5. Yu, Z, Han, S, Zhu, J et al. (2013) PloS one 8, e61627.CrossRefGoogle Scholar
6. Nelson, SM, Matthews, P, Poston, L (2010) Human Reprod Update 16, 225–75.Google Scholar
7. Zambrano, E, Martínez-Samayoa, PM, Rodríguez-González, GL et al. (2010) J Physiol 588, 17911799.CrossRefGoogle Scholar
You have Access

Send article to Kindle

To send this article to your Kindle, first ensure no-reply@cambridge.org is added to your Approved Personal Document E-mail List under your Personal Document Settings on the Manage Your Content and Devices page of your Amazon account. Then enter the ‘name’ part of your Kindle email address below. Find out more about sending to your Kindle. Find out more about sending to your Kindle.

Note you can select to send to either the @free.kindle.com or @kindle.com variations. ‘@free.kindle.com’ emails are free but can only be sent to your device when it is connected to wi-fi. ‘@kindle.com’ emails can be delivered even when you are not connected to wi-fi, but note that service fees apply.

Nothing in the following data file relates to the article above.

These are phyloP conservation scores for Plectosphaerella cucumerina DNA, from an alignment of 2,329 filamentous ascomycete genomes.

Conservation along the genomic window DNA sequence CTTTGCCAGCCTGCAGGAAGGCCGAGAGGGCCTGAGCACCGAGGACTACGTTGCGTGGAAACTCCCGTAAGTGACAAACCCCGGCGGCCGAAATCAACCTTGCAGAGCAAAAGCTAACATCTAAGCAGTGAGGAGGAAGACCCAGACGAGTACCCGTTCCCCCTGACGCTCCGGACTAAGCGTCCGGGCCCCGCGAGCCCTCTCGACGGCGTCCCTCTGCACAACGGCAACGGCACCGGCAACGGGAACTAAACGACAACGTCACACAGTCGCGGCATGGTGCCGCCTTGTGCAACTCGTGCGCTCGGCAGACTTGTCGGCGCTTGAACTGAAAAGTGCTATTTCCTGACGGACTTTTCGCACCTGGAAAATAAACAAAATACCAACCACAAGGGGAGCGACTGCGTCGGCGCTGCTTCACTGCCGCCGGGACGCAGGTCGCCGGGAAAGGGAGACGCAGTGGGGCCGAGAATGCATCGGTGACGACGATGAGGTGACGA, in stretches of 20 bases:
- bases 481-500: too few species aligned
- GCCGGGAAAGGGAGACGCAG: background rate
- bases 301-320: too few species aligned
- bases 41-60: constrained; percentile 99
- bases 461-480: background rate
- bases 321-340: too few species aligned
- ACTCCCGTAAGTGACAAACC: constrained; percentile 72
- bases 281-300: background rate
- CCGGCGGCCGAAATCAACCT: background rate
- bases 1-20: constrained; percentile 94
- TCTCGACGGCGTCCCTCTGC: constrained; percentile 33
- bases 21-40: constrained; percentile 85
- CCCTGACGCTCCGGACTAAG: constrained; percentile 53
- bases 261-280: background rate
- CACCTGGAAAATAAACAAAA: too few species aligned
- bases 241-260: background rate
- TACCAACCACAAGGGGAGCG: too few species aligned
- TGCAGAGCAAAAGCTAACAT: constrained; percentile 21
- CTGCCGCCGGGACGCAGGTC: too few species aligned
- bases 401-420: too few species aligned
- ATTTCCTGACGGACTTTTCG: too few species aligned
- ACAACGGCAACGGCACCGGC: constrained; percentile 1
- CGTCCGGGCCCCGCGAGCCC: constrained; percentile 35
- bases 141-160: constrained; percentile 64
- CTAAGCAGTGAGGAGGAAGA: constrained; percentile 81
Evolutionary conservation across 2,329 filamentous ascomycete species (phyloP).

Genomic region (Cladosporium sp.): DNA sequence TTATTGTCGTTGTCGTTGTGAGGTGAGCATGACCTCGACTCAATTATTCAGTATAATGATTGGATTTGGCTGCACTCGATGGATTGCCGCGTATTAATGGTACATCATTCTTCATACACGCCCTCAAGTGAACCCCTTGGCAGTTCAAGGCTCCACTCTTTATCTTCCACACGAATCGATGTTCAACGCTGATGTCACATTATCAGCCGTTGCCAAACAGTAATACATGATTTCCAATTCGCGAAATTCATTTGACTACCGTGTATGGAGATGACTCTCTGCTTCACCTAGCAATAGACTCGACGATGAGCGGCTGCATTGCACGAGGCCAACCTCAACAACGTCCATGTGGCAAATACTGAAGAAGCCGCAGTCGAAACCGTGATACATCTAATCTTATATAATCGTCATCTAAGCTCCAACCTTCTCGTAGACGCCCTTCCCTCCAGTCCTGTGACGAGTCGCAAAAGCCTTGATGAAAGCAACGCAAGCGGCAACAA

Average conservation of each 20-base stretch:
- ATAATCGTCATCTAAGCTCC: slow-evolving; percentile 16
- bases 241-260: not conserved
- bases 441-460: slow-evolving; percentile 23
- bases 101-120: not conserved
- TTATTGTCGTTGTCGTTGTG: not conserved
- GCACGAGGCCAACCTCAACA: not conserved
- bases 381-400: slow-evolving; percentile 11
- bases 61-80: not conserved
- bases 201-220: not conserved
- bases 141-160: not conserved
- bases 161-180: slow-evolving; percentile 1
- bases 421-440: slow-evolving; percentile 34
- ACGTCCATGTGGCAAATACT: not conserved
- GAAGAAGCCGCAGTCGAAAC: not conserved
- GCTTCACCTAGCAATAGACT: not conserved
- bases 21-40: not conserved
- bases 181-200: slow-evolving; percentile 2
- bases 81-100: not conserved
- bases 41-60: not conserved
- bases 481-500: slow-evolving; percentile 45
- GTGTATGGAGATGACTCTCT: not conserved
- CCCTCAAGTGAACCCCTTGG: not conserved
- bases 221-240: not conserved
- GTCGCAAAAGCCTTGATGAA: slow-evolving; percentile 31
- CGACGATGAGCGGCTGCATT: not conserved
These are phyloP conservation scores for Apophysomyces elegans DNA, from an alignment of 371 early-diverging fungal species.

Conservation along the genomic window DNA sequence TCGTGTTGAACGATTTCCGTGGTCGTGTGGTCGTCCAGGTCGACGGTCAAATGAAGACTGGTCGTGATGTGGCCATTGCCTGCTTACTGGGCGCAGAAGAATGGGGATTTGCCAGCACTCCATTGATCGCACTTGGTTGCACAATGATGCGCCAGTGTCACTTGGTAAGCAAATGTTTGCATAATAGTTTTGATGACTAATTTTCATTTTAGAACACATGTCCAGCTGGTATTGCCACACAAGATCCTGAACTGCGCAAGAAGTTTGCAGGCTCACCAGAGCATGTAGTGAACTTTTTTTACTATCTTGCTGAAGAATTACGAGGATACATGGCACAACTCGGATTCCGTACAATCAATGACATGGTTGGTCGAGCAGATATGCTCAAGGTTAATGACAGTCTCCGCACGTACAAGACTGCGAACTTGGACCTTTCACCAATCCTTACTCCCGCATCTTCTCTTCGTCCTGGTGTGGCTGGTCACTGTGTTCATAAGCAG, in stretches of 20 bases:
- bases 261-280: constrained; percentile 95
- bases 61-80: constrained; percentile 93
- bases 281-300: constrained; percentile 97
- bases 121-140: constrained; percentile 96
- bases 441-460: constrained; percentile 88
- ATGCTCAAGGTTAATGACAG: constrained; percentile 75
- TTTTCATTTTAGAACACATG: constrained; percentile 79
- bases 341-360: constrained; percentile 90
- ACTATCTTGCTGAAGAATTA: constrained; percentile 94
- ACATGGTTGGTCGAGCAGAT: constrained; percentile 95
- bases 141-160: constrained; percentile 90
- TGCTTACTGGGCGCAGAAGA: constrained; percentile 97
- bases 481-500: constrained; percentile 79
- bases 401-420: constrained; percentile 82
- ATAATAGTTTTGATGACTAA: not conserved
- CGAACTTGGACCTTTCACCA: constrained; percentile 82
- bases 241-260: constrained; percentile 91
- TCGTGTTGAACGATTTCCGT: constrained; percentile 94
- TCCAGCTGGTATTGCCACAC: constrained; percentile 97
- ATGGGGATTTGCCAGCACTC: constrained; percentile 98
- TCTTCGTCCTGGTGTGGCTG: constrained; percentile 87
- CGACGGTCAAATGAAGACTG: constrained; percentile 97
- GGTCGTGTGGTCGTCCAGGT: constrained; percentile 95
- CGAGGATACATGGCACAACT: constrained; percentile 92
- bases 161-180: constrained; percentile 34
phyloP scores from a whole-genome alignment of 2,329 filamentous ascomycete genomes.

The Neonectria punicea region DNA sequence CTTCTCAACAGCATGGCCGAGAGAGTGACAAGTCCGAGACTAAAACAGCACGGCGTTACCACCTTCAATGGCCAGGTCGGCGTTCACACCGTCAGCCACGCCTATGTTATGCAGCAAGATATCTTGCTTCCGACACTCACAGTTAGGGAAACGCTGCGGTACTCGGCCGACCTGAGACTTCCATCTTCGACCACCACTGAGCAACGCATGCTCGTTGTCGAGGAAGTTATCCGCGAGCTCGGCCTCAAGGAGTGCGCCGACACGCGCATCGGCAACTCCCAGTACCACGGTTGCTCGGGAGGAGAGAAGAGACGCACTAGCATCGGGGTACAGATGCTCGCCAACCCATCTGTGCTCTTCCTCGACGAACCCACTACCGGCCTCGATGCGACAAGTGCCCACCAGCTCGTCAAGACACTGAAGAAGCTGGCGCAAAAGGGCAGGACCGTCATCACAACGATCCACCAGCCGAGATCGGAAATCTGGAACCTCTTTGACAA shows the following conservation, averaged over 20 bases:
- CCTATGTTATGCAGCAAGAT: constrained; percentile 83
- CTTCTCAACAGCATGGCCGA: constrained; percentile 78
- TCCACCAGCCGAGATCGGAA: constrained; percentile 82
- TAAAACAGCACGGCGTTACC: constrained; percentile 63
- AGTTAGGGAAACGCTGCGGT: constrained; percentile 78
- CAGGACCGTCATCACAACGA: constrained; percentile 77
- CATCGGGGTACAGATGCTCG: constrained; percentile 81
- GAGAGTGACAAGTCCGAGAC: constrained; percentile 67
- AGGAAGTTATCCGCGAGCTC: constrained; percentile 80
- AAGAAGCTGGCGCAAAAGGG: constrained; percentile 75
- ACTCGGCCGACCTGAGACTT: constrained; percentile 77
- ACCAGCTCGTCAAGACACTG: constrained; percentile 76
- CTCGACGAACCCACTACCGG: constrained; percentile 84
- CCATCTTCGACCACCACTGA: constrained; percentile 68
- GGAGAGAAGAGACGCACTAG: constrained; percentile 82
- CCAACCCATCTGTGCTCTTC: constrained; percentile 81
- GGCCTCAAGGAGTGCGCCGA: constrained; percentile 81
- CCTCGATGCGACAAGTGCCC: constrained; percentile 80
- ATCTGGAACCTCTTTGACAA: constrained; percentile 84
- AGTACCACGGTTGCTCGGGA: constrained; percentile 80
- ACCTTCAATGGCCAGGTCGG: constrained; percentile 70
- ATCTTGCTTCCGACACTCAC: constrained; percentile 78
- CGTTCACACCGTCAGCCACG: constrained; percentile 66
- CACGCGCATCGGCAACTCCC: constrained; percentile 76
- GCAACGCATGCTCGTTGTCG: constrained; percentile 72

Find out more about the Kindle Personal Document Service.

Can obesity in early childhood be influenced by lifestyle interventions during pregnancy? A systematic review of the literature
Available formats
×

Send article to Dropbox

To send this article to your Dropbox account, please select one or more formats and confirm that you agree to abide by our usage policies. If this is the first time you use this feature, you will be asked to authorise Cambridge Core to connect with your <service> account. Find out more about sending content to Dropbox.

Can obesity in early childhood be influenced by lifestyle interventions during pregnancy? A systematic review of the literature
Available formats
×

Send article to Google Drive

To send this article to your Google Drive account, please select one or more formats and confirm that you agree to abide by our usage policies. If this is the first time you use this feature, you will be asked to authorise Cambridge Core to connect with your <service> account. Find out more about sending content to Google Drive.

Can obesity in early childhood be influenced by lifestyle interventions during pregnancy? A systematic review of the literature
Available formats
×
×

Reply to: Submit a response

Please enter your response.

Your details

Please enter a valid email address.

Conflicting interests

Do you have any conflicting interests? *